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GAINESVILLE, Fla. — The Florida Museum of Natural History presents its newest galleria exhibit “The Blue Path: Protecting Florida’s Springs” from Aug. 12 through Dec. 12.

Explore the state’s spring system and water cycle that shapes the landscape through photographs, paintings and displays by north central Florida’s best artists, writers, filmmakers, educators and scientists. The exhibit examines how everyday choices can either deplete and destroy or restore the state’s water supply. It is suitable for all ages and admission is free.

Coordinated by Florida’s Eden, a nonprofit citizen initiative dedicated to protecting Florida’s natural resources and building a sustainable and prosperous economy, the exhibit launches the Blue Path grassroots campaign to protect the state’s freshwater springs. The images and displays emphasize a “conservation first” strategy to preserving Florida’s valuable water resources.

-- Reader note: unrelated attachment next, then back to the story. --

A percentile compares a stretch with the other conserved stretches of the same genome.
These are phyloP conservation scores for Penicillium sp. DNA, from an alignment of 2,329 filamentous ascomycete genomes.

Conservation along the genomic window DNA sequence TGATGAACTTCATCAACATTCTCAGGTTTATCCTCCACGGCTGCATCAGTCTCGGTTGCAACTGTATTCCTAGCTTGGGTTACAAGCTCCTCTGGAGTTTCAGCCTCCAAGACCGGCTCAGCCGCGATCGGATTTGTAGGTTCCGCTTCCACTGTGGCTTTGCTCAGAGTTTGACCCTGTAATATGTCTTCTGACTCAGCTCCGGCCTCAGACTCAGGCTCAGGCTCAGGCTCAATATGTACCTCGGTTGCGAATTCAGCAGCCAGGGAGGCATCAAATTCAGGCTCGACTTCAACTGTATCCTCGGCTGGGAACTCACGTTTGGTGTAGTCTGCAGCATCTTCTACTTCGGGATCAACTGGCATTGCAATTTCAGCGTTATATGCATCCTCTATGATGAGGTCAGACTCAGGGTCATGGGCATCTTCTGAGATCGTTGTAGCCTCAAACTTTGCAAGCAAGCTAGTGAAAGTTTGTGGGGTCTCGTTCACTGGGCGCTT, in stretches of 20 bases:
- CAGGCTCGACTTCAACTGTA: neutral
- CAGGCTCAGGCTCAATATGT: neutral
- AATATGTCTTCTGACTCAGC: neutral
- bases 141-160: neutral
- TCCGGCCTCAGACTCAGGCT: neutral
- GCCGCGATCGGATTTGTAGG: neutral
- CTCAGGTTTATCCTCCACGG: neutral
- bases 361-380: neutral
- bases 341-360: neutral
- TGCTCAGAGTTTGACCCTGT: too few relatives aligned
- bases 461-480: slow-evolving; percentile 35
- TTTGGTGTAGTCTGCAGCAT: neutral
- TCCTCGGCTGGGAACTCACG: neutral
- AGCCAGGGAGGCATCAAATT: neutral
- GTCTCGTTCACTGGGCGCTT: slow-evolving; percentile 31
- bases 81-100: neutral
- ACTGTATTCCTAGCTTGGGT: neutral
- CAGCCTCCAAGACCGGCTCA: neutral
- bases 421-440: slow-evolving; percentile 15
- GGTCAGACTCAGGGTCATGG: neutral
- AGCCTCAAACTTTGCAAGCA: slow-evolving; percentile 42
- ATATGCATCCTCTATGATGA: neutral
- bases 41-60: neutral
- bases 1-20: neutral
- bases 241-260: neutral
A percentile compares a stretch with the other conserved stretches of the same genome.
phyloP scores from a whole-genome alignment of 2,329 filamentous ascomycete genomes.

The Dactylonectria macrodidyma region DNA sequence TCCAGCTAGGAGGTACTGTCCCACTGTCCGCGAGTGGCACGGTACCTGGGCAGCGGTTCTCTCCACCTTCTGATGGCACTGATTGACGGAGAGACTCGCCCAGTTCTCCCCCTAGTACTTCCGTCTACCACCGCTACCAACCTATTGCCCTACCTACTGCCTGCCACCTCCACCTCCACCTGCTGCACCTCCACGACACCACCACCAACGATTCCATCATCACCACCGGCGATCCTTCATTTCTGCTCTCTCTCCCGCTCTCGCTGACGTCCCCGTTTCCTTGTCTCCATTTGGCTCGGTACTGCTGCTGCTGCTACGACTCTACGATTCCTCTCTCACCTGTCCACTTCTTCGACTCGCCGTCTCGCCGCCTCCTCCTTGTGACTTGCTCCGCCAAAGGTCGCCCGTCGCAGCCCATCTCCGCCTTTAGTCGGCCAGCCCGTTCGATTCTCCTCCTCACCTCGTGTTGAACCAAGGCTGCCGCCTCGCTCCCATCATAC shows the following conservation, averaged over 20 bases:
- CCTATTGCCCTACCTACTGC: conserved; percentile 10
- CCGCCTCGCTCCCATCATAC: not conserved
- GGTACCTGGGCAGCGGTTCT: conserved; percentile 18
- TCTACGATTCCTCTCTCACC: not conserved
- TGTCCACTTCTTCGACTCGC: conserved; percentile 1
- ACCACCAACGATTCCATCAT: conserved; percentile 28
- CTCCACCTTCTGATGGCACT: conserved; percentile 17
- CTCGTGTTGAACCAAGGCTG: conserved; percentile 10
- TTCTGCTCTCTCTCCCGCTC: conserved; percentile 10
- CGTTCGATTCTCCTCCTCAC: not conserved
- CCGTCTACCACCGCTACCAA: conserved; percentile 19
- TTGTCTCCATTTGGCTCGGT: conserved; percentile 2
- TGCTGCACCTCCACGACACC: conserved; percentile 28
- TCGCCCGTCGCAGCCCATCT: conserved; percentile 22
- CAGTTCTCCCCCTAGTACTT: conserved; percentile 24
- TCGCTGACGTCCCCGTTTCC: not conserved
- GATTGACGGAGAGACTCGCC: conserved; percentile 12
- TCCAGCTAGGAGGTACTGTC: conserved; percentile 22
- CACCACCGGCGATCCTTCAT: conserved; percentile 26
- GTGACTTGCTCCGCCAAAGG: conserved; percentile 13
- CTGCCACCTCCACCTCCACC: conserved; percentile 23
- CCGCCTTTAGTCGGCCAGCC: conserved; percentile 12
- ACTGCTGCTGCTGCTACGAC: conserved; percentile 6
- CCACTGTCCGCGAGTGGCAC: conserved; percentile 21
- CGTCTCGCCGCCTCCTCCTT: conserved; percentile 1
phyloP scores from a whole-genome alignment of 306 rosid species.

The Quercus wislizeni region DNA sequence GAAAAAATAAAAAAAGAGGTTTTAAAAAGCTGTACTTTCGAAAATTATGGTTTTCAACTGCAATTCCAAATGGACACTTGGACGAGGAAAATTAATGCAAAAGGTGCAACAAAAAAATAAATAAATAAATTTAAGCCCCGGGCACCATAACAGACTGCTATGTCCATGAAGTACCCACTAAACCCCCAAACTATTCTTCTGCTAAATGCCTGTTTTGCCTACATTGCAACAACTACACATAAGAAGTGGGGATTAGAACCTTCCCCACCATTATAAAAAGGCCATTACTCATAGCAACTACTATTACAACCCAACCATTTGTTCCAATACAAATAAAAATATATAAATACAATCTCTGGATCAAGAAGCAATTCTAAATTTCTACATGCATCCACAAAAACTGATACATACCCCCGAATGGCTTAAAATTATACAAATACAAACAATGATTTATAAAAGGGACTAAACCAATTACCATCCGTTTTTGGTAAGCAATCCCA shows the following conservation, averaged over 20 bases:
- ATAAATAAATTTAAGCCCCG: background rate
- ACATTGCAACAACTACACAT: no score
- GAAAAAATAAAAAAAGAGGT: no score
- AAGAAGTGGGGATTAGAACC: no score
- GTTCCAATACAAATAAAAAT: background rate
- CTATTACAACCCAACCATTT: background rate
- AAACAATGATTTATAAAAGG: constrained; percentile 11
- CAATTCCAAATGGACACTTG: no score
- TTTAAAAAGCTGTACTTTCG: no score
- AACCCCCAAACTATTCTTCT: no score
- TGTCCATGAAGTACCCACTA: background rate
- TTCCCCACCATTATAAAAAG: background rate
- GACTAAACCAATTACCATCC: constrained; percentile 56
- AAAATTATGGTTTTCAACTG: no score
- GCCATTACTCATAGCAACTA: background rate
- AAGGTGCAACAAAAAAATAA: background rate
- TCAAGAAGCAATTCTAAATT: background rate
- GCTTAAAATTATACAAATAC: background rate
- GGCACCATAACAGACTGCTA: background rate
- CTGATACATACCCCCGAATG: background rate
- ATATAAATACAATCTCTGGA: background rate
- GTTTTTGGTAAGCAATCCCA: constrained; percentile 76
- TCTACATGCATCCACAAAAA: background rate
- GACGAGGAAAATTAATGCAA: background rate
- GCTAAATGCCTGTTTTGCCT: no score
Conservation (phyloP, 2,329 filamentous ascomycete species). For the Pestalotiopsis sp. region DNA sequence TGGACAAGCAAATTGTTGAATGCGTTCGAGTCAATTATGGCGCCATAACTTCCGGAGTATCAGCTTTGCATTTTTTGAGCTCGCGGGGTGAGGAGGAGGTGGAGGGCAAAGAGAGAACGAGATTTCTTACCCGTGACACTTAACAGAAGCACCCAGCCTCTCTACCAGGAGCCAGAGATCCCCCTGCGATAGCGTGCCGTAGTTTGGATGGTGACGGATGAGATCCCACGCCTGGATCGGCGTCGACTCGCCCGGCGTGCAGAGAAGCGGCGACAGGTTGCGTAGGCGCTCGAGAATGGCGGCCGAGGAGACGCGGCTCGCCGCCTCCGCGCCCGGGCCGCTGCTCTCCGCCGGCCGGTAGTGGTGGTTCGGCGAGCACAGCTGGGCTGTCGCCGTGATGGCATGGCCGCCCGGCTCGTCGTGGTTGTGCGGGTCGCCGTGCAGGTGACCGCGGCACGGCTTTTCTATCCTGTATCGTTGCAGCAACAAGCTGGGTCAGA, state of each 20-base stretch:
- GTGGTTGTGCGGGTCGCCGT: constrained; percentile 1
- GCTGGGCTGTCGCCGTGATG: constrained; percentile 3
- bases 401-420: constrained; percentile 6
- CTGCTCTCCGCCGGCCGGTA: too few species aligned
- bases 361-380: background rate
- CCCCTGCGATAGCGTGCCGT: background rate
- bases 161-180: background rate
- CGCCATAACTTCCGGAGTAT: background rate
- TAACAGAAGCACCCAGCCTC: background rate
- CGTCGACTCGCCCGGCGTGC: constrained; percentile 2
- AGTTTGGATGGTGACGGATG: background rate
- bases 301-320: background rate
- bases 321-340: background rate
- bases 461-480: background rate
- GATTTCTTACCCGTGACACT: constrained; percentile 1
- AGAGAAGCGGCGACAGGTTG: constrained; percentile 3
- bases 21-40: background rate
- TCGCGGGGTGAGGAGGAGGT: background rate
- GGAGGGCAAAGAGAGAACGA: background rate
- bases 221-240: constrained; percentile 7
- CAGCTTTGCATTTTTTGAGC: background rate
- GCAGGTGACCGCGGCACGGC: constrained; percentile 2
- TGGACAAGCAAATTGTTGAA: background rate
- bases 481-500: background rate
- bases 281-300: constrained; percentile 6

“We will only have springs and aquifer protection when the people of Florida embrace and command it. Period,” said Annie Pais, executive director of Florida’s Eden.

The exhibit is dedicated in honor of High Springs photographer Wes Skiles, who made a career of filming and photographing underwater caves and springs and died while diving off the Boynton Beach Inlet in July. The exhibit includes one of Skiles’ photographs.

“Through his photographs and films he took us places we didn’t know existed,” Pais said. Florida’s Eden hopes to travel the exhibit across Florida and bring attention to the Blue Path campaign. Visit for more information.

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Writer: Leeann Bright
Media contact: Paul Ramey, 352-273-2054,